Stuart Johnson, Deseret Morning News
President Thomas S. Monson speaks at a BYU devotional in November 2007 in Provo.
Excerpts from talks and articles by President Thomas S. Monson:


"What does it mean to magnify a calling? It means to build it up in dignity and importance, to make it honorable and commendable in the eyes of all men, to enlarge and strengthen it, to let the light of heaven shine through it to the view of other men. ... Brethren, let us learn our duty. Let us, in the performance of our duty, follow in the footsteps of the Master. As you and I walk the pathway Jesus walked, let us listen for the sound of sandaled feet. Let us reach out for the Carpenter's hand. Then we shall come to know him." (April 1986 general conference)


"When we realize just how precious children are, we will not find it difficult to follow the pattern of the Master in our association with them. Not long ago, a sweet scene took place at the Salt Lake Temple. Children, who had been ever so tenderly cared for by faithful workers in the temple nursery, were now leaving in the arms of their mothers and fathers. One child turned to the lovely women who had been so kind to the children and, with a wave of her arm, spoke the feelings of her heart as she exclaimed, 'Good night, angels."' (June 2002 Ensign)


"But let me remind each of us that education doesn't simply mean that we attend school. Education means that we learn how to think. Henry Ford put it in words when he said, 'An educated man is not one who has trained his mind to remember a few dates in history. He is one who can accomplish things.' If a man cannot think, he is not an educated man regardless of how many college degrees he may have after his name. Thinking is the hardest work a man can do, which is probably the reason we have such few thinkers." (June 1964 MIA conference)


"Perhaps no counsel has been repeated more often than how to manage wisely our income. Consumer debt in some nations of the world is at staggering levels. Too many in the church have failed to avoid unnecessary debt. They have little, if any, financial reserve. The solution is to budget, to live within our means and to save some for the future." (September 1986 Ensign)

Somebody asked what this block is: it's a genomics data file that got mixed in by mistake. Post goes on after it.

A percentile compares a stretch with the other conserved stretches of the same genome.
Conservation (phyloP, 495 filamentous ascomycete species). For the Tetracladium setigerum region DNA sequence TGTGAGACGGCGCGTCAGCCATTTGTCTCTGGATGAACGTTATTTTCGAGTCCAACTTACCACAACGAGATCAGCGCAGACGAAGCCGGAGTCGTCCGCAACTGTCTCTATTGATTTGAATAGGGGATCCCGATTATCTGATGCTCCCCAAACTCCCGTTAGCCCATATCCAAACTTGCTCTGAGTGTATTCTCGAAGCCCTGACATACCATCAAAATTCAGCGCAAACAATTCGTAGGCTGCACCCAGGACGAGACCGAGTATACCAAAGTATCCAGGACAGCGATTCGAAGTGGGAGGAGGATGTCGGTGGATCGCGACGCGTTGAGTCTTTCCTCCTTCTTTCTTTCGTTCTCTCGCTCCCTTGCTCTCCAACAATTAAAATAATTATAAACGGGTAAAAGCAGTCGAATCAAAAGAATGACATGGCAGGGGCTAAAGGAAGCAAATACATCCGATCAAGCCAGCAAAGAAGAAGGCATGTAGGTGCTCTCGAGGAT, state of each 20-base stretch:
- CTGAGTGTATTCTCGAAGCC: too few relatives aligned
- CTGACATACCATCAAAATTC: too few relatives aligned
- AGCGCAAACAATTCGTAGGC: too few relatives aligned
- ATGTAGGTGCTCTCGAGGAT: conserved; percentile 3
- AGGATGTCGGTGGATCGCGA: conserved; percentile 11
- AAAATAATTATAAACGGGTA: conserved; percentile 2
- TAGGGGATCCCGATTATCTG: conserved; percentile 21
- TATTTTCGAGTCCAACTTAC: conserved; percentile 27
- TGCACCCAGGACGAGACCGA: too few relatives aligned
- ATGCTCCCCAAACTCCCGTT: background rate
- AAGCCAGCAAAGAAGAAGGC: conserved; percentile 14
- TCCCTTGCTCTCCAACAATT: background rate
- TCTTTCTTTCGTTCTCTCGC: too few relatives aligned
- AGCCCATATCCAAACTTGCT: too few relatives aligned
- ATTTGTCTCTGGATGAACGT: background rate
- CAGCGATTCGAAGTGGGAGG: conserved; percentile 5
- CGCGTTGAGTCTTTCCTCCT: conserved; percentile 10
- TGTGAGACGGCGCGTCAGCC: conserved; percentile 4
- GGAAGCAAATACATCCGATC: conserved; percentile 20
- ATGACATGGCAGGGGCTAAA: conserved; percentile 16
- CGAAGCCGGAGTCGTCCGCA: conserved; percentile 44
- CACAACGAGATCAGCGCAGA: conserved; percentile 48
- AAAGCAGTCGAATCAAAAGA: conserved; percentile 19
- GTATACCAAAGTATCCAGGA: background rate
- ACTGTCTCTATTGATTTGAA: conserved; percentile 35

" ... Today, in the very shadows of our temples, many of our young Latter-day Saints are failing to choose temple marriage. I am afraid that some of them are caught in the whirlpool of status seeking. While fathers drive stately cars and mothers open their homes to admiring inspection, some lose their sons and their daughters, for children learn to judge by the symbols people display rather than people's individual worth." (1964 Oakland Temple dedication)


"Dutch elm disease usually begins with a wilting of the younger leaves in the upper part of the tree. Later the lower branches become infected. In about midsummer most of the leaves turn yellow, curl and drop off. Life ebbs. Death approaches. A forest is consumed. The bark beetle has taken its terrible toll.

"How like the elm is man. From a minute seed, and in accordance with a divine plan, we grow, are nurtured and mature. The bright sunlight of heaven, the rich blessings of earth are ours. In our private forest of family and friends, life is richly rewarding and abundantly beautiful. Then suddenly, there appears before us in this generation a sinister and diabolical enemy — pornography. Like the bark beetle, it, too, is the carrier of a deadly disease. I shall name it 'pernicious permissiveness."' (November 1979 Ensign)


"Men and women of integrity, character and purpose have ever recognized a power higher than themselves and have sought through prayer to be guided by that power. Such has it ever been. So shall it ever be.

"Unfortunately, prosperity, abundance, honor and praise lead some men to the false security of haughty self-assurance and the abandonment of the inclination to pray. Conversely, trial, tribulation, sickness and death crumble the castles of men's pride and bring them to their knees to petition for power from on high." (May 1978 Ensign)


"Before we can successfully undertake a personal search for Jesus, we must first prepare time for him in our lives and room for him in our hearts. In these busy days there are many who have time for golf, time for shopping, time for work, time for play, but no time for Christ. Lovely homes dot the land and provide rooms for eating, rooms for sleeping, sewing rooms, television rooms, but no room for Christ." (October 1965 general conference)

The Savior

"We laugh, we cry, we work, we play, we love, we live. And then we die. And dead we would remain but for one man and his mission, even Jesus of Nazareth. Born in a stable, cradled in a manger, his birth fulfilled the inspired pronouncements of many prophets. He was taught from on high. He provided the life, the light and the way. Multitudes followed him. Children adored him. The haughty rejected him. He spoke in parables. He taught by example. He lived a perfect life. Through his ministry blind men saw, deaf men heard and lame men walked. Even the dead returned to life." (April 1966 general conference)


"When you have an abiding faith in the living God, when your outward actions reflect your inner convictions, you have the composite strength of exposed and hidden virtues. They combine to give safe passage through whatever rough seas might arise." (February 2001 Ensign)